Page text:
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After breaking the glass at the Nurses’ Station, McMurphy is back to his old troublemaking ways. Even Doctor Spivey begins to assert himself with the nurse. The aides put a piece of cardboard where McMurphy broke the glass, and Ratched continues to sit behind it as if it were transparent—she looks like “a picture turned to the wall.” Ratched rejects McMurphy’s petition for an Accompanied Pass, which is a permission to spend time outside the ward while attended by another person. McMurphy wants to leave the ward with a prostitute he knows from Portland, Candy Starr. As a result of Ratched’s denial, McMurphy shatters the replacement glass pane, claiming he did not know it had been replaced. Bromden notes that the nurse shows signs that her patience is starting to wear down. When the glass is replaced again, Scanlon accidentally smashes it with a basketball, which she then throws away.
Doctor Spivey grants McMurphy’s request for a pass to take a fishing trip with nine other patients, accompanied by two of his aunts. Men begin to sign up for the trip, each paying McMurphy ten dollars for the boat rental. Meanwhile, Ratched pins newspaper clippings about rough weather and wrecked boats on the bulletin board. Bromden wants to sign the list, but he is afraid to blow his deaf-and-dumb cover, realizing that he has to “keep acting deaf if [he] wanted to hear at all.” He remembers that when he was ten, three people came to his home to talk to his father about buying the tribe’s land. When Bromden spoke to them, they acted like he had not said a word. This memory represents the first time in a long time that he has remembered something about his childhood.
Geever, an aide, wakes Bromden and McMurphy in the middle of the night when he scrapes off the wads of gum under Bromden’s bed. He tells McMurphy that he has tried for a long time to find out where Bromden, as an indigent patient, could obtain gum. After he leaves the dorm, McMurphy gives Bromden some Juicy Fruit, and Bromden, before he can think of what he is doing, thanks him. McMurphy tells him that when he was a boy, he took a job picking beans. The adults ignored him, so McMurphy silently listened to their malicious gossip all summer. At the end of the season, he told everyone what the others said in their absence, creating havoc. Bromden replies that he is too little to do something bold like that.
McMurphy offers to make Bromden big again with his special body-building course. He offers to pay Bromden’s share of the fishing trip fee if he promises to get strong enough to lift the control panel in the tub room. He tells Bromden that the aunts who will accompany them are in reality two prostitutes. When McMurphy notices Bromden’s erection, he states that Bromden is getting bigger already. Right then, McMurphy adds Bromden’s name to the list. The next day he persuades George Sorenson, a former fisherman, to take the last slot.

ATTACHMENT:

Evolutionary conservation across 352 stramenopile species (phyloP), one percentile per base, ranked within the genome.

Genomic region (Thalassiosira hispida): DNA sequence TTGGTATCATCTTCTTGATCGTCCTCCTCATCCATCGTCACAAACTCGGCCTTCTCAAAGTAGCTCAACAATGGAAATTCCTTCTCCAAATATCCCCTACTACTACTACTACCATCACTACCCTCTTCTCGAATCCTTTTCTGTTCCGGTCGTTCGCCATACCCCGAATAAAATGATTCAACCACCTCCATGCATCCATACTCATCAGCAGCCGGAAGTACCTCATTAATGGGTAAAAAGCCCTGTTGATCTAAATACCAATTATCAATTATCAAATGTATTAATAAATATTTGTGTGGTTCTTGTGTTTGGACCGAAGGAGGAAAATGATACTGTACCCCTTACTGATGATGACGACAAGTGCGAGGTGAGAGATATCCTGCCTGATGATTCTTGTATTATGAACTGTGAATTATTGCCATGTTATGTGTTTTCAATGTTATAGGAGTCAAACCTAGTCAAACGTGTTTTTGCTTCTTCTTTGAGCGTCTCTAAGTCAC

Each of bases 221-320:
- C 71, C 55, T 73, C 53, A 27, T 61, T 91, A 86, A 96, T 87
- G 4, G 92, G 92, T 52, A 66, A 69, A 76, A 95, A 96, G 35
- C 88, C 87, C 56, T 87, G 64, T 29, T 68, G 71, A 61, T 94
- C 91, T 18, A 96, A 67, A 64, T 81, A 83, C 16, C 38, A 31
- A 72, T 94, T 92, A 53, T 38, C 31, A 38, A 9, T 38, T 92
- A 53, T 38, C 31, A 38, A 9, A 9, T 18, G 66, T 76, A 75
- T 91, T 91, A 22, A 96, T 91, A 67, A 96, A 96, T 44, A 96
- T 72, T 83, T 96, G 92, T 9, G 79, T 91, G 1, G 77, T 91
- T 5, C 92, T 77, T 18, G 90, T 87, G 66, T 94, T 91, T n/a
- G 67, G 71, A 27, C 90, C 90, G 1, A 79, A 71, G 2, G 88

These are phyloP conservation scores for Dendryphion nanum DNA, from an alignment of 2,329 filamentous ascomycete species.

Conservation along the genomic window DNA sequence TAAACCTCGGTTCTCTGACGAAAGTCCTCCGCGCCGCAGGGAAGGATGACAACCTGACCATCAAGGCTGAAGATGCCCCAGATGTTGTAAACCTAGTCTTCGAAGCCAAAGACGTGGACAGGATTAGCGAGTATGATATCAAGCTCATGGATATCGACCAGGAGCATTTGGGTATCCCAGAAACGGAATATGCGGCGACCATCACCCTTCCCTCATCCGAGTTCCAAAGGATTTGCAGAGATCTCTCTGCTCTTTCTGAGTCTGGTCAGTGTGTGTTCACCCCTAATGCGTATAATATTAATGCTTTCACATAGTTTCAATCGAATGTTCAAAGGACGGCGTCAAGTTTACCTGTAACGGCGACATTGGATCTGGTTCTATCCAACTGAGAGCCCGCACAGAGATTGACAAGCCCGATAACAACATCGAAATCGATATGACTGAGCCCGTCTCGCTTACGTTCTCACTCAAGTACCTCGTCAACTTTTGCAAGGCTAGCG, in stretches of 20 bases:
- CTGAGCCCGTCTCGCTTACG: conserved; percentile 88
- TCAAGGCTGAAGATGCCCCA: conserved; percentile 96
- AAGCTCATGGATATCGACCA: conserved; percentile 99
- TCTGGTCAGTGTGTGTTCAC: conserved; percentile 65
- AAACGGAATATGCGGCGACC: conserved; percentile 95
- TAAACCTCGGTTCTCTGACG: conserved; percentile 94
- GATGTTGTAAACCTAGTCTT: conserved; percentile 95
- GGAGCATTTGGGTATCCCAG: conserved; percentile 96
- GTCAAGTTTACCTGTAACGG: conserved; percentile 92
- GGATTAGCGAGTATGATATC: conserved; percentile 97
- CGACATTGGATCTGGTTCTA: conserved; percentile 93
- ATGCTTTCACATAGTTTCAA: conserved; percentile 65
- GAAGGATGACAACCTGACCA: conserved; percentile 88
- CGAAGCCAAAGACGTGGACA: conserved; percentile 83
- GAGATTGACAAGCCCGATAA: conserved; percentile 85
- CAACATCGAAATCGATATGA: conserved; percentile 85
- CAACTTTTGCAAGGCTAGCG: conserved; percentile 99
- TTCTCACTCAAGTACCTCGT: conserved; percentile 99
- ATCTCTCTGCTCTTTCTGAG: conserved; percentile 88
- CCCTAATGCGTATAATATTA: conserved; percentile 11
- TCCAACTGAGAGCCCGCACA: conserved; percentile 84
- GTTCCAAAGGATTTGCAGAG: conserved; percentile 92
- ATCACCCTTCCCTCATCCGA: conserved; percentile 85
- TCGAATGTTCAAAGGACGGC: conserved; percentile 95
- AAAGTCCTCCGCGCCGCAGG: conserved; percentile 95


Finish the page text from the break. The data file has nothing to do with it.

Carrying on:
When Candy arrives at the hospital—without Sandy—the men are transfixed by her beauty and femininity. Ratched threatens to cancel the trip because all the patients cannot fit into Candy’s car, and they do not have a second driver. In doing so, she discovers that McMurphy lied about the cost of the rental to make a profit off the other patients. She tries to use this information as part of her typical divide-and-conquer strategy, but the other patients do not seem to mind. McMurphy then persuades Doctor Spivey to come with them and drive the second car. When they stop for gas, the attendant tries to take advantage of them. McMurphy gets out of the car and warns him that they are a bunch of crazy, psychopathic murderers. The other patients, seeing that their illness could actually be a source of power for them, lose their nervousness and follow his lead in using their insanity to intimidate the attendant.
Bromden marvels at the changes the Combine has wrought on the Outside—the thousands of mechanized commuters and houses and children. When they get to the docks, the captain of the boat does not allow them to take the trip, because he does not have a signed waiver exonerating him should any accidents occur. Meanwhile, the men on the dock harass Candy, and the patients are ashamed that they are too afraid to stand up for her. To distract the captain of the boat, McMurphy gives him a phone number to call. When the captain goes to call, McMurphy herds the patients onto the boat. They are already out to sea by the time the captain realizes the number belongs to a brothel.
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